Following a two-year period of consultation, the UK’s Financial Services Authority (FSA) introduced its new two-tier listing regime, which has been in effect since April 6, 2010. The new regime allows all companies, UK or overseas, to choose either a "Premium" or a "Standard" Listing on the FSA’s Official List. Other changes had been in force since October 2009 as preliminary steps toward the new regime.

The FSA has introduced amendments to:

  • restructure and re-label the regime into two segments, i.e., "Premium" and "Standard" (broadly equivalent to the previous "Primary" and "Secondary" labels) — the former being available only to a commercial company listing equity shares and requiring compliance with more stringent UK "super-equivalent" standards, and the latter requiring compliance only with European Union (EU) minimum standards;
  • make the Standard Listing segment, previously only available to overseas companies, available to UK companies;
  • strengthen the rules for overseas companies by requiring overseas Premium-Listed companies to "comply or explain" against the UK Corporate Governance Code and offer pre-emption rights to shareholders;
  • require overseas Premium- and Standard-Listed companies to comply with the EU Company Reporting Directive that requires them, among other things, to provide a corporate governance statement and to describe the main features of their internal control and risk management systems; and
  • simplify the process for companies with an equity listing wishing to move from one segment to another by clarifying that a cancellation of their listing is not required.

The FSA's objective is to show that London remains an attractive place to list UK and overseas companies, with strong investor protection. A Premium Listing is intended to reflect the premium brand value of a London listing. Only issuers with a Premium Listing are eligible to participate in any of the FTSE UK indices.

A company applying for a Premium Listing must comply with every eligibility requirement set out in the Listing Rules, e.g., provide a three-year trading record, provide criteria relating to the nature and control of the business and assets, and appoint a sponsor to advise on the listing.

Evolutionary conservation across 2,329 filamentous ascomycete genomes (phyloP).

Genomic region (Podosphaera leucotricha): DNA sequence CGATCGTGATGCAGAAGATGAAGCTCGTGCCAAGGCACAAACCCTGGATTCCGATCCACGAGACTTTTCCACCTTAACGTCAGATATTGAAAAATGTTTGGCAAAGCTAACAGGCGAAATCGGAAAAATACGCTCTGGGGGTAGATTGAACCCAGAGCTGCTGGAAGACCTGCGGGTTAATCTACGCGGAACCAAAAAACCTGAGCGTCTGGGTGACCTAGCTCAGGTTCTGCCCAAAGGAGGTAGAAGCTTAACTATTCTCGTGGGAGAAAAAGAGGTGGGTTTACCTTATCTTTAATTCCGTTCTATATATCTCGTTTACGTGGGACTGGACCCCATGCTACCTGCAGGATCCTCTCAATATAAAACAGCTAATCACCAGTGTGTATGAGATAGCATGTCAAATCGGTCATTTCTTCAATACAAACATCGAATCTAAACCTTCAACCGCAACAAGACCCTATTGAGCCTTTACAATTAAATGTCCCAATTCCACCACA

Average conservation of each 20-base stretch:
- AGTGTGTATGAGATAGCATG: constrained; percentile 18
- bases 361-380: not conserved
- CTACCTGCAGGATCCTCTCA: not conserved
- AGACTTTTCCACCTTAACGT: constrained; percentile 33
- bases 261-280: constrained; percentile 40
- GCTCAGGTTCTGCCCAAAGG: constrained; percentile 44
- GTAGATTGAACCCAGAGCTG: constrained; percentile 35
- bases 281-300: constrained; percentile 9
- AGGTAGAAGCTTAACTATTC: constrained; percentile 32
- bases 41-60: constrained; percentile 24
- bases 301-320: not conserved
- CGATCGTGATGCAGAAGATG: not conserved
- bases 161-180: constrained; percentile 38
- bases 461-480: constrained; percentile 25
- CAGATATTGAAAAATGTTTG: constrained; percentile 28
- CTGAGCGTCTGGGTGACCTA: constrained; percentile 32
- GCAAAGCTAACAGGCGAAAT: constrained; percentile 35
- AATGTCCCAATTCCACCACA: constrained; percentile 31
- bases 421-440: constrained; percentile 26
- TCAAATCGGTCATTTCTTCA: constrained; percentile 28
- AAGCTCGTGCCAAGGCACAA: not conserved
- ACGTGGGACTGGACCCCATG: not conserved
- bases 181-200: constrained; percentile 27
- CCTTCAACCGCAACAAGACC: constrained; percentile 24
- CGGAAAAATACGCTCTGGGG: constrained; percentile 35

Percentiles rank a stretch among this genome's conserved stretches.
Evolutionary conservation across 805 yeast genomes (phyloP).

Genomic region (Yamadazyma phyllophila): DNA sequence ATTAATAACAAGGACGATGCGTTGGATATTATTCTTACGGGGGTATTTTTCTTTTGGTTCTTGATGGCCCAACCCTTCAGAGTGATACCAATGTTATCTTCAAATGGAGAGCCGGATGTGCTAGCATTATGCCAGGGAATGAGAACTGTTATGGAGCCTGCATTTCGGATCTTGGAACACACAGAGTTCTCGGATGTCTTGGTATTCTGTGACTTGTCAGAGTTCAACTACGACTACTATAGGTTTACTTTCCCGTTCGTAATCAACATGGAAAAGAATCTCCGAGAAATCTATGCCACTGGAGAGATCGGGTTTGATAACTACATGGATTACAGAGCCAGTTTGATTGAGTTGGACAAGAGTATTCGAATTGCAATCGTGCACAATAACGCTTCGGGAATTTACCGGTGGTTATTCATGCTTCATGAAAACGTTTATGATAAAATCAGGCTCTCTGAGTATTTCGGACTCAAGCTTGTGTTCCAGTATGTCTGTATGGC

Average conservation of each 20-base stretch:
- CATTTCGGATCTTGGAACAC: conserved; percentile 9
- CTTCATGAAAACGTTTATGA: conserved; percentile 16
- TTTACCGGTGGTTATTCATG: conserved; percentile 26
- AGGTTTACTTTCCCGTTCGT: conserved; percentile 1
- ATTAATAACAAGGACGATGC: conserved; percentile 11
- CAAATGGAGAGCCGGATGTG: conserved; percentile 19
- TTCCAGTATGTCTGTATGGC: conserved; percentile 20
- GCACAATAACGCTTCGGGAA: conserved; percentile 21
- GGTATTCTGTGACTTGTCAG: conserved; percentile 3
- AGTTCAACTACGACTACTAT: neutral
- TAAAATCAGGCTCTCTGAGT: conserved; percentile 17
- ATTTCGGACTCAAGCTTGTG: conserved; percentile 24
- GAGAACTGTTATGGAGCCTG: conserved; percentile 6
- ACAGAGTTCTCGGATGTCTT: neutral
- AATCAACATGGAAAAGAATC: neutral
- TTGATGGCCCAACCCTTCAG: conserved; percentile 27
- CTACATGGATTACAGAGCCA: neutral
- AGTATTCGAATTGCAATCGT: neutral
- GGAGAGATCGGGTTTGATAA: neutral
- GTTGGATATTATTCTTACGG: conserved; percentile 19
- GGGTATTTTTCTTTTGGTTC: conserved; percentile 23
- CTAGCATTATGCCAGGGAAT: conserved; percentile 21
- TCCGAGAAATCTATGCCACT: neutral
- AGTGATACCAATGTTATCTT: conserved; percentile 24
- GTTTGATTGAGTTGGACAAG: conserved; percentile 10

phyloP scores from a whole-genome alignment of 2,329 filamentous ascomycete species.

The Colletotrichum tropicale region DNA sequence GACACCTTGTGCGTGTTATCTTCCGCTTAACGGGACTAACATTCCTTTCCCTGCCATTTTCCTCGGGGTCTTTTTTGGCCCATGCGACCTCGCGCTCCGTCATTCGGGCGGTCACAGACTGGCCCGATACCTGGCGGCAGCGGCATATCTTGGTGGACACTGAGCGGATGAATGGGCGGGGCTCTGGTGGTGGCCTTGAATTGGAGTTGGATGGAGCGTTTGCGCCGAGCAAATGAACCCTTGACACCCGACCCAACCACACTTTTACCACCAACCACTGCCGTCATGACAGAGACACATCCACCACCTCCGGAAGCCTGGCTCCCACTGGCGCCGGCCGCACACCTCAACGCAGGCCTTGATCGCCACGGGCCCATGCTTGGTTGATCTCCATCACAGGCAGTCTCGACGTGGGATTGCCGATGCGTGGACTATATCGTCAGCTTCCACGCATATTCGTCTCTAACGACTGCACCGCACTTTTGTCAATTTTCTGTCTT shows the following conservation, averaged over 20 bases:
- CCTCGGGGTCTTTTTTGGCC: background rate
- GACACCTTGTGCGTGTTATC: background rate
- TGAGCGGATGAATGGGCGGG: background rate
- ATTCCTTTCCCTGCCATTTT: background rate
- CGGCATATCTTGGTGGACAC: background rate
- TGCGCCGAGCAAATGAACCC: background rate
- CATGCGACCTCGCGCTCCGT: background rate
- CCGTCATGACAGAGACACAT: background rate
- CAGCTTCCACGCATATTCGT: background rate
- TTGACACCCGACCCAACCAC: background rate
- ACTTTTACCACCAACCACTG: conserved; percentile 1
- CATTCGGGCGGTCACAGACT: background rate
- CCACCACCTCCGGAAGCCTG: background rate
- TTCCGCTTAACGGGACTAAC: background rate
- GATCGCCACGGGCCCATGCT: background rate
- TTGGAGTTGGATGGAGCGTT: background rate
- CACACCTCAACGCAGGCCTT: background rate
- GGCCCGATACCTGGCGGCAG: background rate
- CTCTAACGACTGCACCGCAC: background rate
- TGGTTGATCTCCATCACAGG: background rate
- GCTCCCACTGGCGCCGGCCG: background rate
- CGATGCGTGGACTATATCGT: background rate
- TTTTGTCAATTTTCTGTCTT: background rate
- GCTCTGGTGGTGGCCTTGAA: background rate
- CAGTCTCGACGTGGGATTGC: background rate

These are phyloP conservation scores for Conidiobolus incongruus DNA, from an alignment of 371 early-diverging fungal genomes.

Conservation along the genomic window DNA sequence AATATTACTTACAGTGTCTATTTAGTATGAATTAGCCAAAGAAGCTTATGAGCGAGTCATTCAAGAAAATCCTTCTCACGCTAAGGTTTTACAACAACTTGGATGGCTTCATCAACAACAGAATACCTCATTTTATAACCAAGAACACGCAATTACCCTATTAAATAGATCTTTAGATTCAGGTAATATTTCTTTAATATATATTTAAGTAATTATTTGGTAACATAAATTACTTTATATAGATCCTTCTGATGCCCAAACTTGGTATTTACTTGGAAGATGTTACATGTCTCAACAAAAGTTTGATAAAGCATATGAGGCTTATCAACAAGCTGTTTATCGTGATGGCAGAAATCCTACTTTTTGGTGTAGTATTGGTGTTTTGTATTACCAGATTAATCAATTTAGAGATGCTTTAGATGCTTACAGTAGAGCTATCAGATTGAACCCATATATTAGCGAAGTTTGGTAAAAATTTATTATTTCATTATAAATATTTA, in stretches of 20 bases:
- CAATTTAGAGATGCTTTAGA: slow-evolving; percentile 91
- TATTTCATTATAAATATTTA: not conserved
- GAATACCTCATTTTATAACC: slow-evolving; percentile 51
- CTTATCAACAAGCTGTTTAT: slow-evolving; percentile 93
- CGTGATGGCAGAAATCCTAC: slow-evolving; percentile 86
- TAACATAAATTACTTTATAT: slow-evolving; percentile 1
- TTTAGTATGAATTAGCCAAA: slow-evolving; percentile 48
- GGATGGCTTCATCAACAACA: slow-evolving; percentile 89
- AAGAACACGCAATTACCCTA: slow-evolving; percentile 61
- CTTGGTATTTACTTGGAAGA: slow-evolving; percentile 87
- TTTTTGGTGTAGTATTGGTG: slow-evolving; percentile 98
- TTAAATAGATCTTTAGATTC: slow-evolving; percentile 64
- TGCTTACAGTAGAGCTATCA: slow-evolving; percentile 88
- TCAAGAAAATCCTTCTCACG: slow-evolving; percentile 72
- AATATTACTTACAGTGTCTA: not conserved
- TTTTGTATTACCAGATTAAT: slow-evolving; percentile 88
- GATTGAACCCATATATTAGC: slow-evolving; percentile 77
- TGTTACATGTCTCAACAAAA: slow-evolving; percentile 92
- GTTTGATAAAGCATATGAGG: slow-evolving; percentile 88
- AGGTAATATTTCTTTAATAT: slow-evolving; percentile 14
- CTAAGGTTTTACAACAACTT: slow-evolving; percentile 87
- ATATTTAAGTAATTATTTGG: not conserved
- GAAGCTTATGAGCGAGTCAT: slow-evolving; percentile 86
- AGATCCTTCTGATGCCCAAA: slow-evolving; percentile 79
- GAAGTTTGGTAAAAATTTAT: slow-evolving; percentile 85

Furthermore, a Premium Listing carries a number of ongoing obligations, including:

  • additional requirements in relation to significant transactions (such as, to obtain shareholder approval in certain instances) and related-party transactions;
  • certain restrictions on the terms-of-rights issues and other equity offers, and on the purchase of the issuer’s own shares;
  • the requirement to appoint a sponsor to advise on certain transactions; and
  • requirements to adopt a directors’ and officers’ share dealing code in the form of the "Model Code," and (as referred to above) to "comply or explain" against the UK Corporate Governance Code and to enshrine in the issuer’s constitution pre-emption rights in favour of existing shareholders in respect of the issue of new equity.

An issuer with a Standard Listing has to satisfy only limited eligibility criteria and must comply with only a limited set of ongoing obligations under the new Listing Rules. Indeed, the ongoing obligations under a Standard Listing are less onerous than those of the AIM market, the junior London market operated by the London Stock Exchange. It remains to be seen how the Standard Listing segment will develop; one early trend is to seek a Standard Listing where a London listing is required for consideration shares issued on the takeover of a London-listed company.